Nannies use technology and interact on social media platforms just like everyone else. Children they take care of, are a very important part of their lifes – and the temptation to post some funny stories or photos of them is understandable. Facebook, Twitter, SnapChat, Instagram, and other sites have become increasingly popular over the years, particularly with the younger generation. However, use of social media also presents certain risks and carries with it certain responsibilities.
There are some parents who don’t mind their family photos publicised for the world to see, but the majority of people like to keep them private to some extent. Where do you draw the line? Have you had a conversation with your nanny or with the parents about their feelings on this subject? Child care experts advise parents to establish a social media protocol for their nannies that includes what can and can't be said, shared or posted in the online world. Most companies have social media rules in place, so there's no reason you can't set ones up.
To avoid misunderstandings, an honest discussion between the parents and the nanny on the acceptable use of social media is vital. Most nannies would never intentionally put the children they take care of in danger, and are more than understanding of the importance of protecting family’s privacy. Parents and nannies may have different sensibilities about this - there is no right or wrong feeling. However when the nanny and the family's feeling on the subject differ, and the family has not communicated their rules, it can lead to conflict.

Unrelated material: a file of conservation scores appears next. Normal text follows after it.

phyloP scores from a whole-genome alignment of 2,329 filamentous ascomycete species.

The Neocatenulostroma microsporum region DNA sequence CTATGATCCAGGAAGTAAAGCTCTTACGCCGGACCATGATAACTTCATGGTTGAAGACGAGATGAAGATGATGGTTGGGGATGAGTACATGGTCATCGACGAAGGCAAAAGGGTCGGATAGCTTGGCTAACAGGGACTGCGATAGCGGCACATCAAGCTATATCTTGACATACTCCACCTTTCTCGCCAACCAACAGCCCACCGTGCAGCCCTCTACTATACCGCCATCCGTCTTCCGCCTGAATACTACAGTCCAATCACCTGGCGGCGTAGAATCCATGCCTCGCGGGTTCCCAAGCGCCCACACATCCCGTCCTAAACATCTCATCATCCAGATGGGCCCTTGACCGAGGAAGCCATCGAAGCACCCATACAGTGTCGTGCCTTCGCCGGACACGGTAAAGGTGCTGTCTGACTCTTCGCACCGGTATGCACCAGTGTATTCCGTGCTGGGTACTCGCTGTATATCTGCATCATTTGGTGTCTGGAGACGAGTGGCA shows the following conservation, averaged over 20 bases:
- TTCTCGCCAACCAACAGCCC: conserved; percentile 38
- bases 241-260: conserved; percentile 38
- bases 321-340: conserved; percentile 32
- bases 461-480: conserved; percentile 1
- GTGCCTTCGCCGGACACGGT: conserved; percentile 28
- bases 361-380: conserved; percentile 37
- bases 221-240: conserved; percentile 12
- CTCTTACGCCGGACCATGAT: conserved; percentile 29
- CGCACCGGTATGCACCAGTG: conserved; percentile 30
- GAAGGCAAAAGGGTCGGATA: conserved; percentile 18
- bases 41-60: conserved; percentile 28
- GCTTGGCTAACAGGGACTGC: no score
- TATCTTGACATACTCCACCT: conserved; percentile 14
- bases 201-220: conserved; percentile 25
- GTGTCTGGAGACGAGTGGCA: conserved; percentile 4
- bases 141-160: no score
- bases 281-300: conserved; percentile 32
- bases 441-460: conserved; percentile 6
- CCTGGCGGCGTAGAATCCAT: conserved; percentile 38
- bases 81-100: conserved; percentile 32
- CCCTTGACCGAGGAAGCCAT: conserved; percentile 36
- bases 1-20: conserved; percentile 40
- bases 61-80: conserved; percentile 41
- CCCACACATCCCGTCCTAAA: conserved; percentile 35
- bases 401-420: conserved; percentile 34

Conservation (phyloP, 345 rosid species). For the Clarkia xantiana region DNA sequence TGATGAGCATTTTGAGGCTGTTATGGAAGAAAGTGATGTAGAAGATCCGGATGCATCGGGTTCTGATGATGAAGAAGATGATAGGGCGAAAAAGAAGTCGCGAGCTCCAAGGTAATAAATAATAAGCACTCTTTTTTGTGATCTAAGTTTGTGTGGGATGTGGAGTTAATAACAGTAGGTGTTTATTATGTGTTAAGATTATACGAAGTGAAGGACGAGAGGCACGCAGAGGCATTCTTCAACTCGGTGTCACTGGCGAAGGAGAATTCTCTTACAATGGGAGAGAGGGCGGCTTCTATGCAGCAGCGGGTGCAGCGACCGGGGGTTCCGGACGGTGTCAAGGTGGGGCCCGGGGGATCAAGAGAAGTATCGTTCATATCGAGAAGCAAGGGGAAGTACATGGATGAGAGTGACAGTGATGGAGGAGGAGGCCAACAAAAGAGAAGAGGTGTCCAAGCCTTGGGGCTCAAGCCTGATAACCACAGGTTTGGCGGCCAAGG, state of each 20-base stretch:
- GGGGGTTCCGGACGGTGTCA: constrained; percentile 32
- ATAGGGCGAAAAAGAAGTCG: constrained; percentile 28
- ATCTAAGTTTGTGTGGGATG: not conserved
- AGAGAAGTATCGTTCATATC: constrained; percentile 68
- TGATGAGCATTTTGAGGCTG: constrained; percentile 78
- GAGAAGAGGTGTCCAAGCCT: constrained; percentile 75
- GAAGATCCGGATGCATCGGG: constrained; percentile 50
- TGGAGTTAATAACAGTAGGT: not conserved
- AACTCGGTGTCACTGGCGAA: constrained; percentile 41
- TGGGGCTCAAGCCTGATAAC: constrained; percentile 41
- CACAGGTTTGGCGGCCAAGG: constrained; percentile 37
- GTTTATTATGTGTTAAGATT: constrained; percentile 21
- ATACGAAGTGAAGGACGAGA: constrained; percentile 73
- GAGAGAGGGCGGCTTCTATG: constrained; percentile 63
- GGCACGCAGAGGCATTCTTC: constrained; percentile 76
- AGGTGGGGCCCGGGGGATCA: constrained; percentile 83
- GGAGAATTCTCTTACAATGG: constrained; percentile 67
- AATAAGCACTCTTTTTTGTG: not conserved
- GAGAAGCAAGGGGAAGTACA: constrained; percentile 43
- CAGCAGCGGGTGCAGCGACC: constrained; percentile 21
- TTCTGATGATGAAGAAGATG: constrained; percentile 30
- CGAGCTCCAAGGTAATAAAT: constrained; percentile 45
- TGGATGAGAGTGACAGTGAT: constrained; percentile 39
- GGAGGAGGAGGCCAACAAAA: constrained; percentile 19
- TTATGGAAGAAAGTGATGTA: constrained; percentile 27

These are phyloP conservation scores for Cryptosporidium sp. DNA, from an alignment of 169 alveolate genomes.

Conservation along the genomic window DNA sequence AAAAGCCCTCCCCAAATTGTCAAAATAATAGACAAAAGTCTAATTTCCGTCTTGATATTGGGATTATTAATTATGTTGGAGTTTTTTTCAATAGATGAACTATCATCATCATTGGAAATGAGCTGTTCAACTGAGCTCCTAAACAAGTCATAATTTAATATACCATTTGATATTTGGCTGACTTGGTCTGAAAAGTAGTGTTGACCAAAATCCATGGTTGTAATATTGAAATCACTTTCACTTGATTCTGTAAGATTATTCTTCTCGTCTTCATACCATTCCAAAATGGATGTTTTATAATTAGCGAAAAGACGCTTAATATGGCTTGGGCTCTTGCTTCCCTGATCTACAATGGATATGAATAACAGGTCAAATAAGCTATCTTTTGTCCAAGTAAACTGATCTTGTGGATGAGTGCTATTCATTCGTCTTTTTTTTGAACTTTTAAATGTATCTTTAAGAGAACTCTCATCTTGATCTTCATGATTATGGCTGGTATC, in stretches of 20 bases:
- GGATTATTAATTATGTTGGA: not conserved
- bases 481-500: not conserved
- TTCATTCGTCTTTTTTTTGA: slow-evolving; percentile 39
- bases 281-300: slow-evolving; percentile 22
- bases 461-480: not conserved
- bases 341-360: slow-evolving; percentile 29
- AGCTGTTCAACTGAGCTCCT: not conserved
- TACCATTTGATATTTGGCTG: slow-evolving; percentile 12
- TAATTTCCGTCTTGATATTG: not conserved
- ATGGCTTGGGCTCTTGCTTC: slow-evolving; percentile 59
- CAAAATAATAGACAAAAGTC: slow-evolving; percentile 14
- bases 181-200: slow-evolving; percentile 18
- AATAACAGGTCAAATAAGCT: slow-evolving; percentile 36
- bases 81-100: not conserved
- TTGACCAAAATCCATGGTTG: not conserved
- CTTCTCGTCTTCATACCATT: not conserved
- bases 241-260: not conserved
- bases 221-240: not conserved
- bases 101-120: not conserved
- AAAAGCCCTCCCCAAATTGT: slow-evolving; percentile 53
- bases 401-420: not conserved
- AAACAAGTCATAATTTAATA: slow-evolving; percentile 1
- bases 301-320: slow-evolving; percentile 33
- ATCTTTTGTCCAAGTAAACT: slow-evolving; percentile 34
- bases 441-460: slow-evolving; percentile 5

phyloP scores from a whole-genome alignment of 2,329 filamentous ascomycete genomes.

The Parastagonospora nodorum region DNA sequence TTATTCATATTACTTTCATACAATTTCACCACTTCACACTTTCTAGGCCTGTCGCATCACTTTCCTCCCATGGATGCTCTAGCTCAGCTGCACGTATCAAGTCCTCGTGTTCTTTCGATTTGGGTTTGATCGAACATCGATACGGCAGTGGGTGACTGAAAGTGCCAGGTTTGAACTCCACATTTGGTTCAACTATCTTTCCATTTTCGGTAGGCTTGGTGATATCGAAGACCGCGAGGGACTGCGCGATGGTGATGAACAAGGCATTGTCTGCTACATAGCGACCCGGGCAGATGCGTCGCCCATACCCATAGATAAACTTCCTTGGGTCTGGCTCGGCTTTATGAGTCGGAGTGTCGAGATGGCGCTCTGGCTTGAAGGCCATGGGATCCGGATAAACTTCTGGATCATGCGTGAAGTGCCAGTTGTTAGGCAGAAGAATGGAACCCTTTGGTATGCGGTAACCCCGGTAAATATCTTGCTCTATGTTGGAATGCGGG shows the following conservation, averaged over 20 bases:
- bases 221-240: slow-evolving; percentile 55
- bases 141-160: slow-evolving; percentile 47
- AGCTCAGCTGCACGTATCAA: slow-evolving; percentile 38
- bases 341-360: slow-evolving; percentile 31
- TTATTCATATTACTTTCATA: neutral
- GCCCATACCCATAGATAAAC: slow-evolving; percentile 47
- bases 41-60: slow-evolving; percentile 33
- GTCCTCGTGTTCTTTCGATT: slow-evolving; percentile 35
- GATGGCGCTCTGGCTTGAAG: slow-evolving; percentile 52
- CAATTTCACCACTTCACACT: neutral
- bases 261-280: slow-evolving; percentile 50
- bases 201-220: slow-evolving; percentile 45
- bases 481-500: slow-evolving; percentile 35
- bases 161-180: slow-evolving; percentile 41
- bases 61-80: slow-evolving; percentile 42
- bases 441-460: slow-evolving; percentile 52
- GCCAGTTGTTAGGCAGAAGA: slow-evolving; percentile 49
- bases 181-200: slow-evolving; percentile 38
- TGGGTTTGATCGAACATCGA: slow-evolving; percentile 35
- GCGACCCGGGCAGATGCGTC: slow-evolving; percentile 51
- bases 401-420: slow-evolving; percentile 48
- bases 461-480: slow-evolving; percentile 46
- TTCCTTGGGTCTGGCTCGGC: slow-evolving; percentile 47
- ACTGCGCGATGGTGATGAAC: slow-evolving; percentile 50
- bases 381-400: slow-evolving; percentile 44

How to get started? Some general guidelines below as a sample policy that household employers can implement to make sure you and your nanny are on the same page when it comes to social media use:
PERMISSION TO TAKE/SHARE A PHOTO
Advise your nanny of your preference regarding taking and posting photos of your children. Can the nanny post any photos? Would you rather her not post any photos of them, or none that show the child's face? Are you comfortable with her posting appropriate photos without using tags?
When the nanny is out with the child, how does the family feel about this information including location being shared on social media? On many social media sites, the location of your nanny will become visible when he or she posts content. Make sure your nanny turns this option off so strangers won't be able to locate your child, house, etc.
- Be clear and detailed about what content is ok and not ok for your nanny to post. If you are not comfortable with your nanny talking about your child at all, be upfront about it. Maybe you need a policy saying that your nanny shouldn't post, tweet, blog, etc. about any topic that involves your family. Or if your nanny wants to offer advice for other nannies on blogs, your family's privacy just needs to be respected.
- Ask your nanny not to use your family’s full names or give details that could identify you. Your nanny should never share your children's full names online. Decide if nicknames or initials are ok.
- Your nanny shouldn't reveal the exact location of your house (or even the street or town), or any details that might tempt burglars.
Some nannies may Face Time or Skype with friends in the course of a day. What is the family's feeling on this subject? Gently remind your sitter that while it’s very tempting to send updates and often necessary for her to communicate with friends and family, it’s important that she is selective about the time she spends on her phone. Time on the phone takes her focus away from the kids. Suggest boundaries that work for you, whether it be that she only use her phone in an emergency or that she limits the use to your child’s nap time or quiet time.
Once you agree on rules, add them to a social media section in your nanny/family contract. This way everyone knows what is allowed and misunderstandings are avoided. This conversation can be difficult, but it's important that you have it. Your nanny would probably never post anything on a social media site to intentionally harm your children or family, but she may not realize that posting a simple picture or "Check in" is a risk. It's much easier to establish rules now before they are unknowingly broken.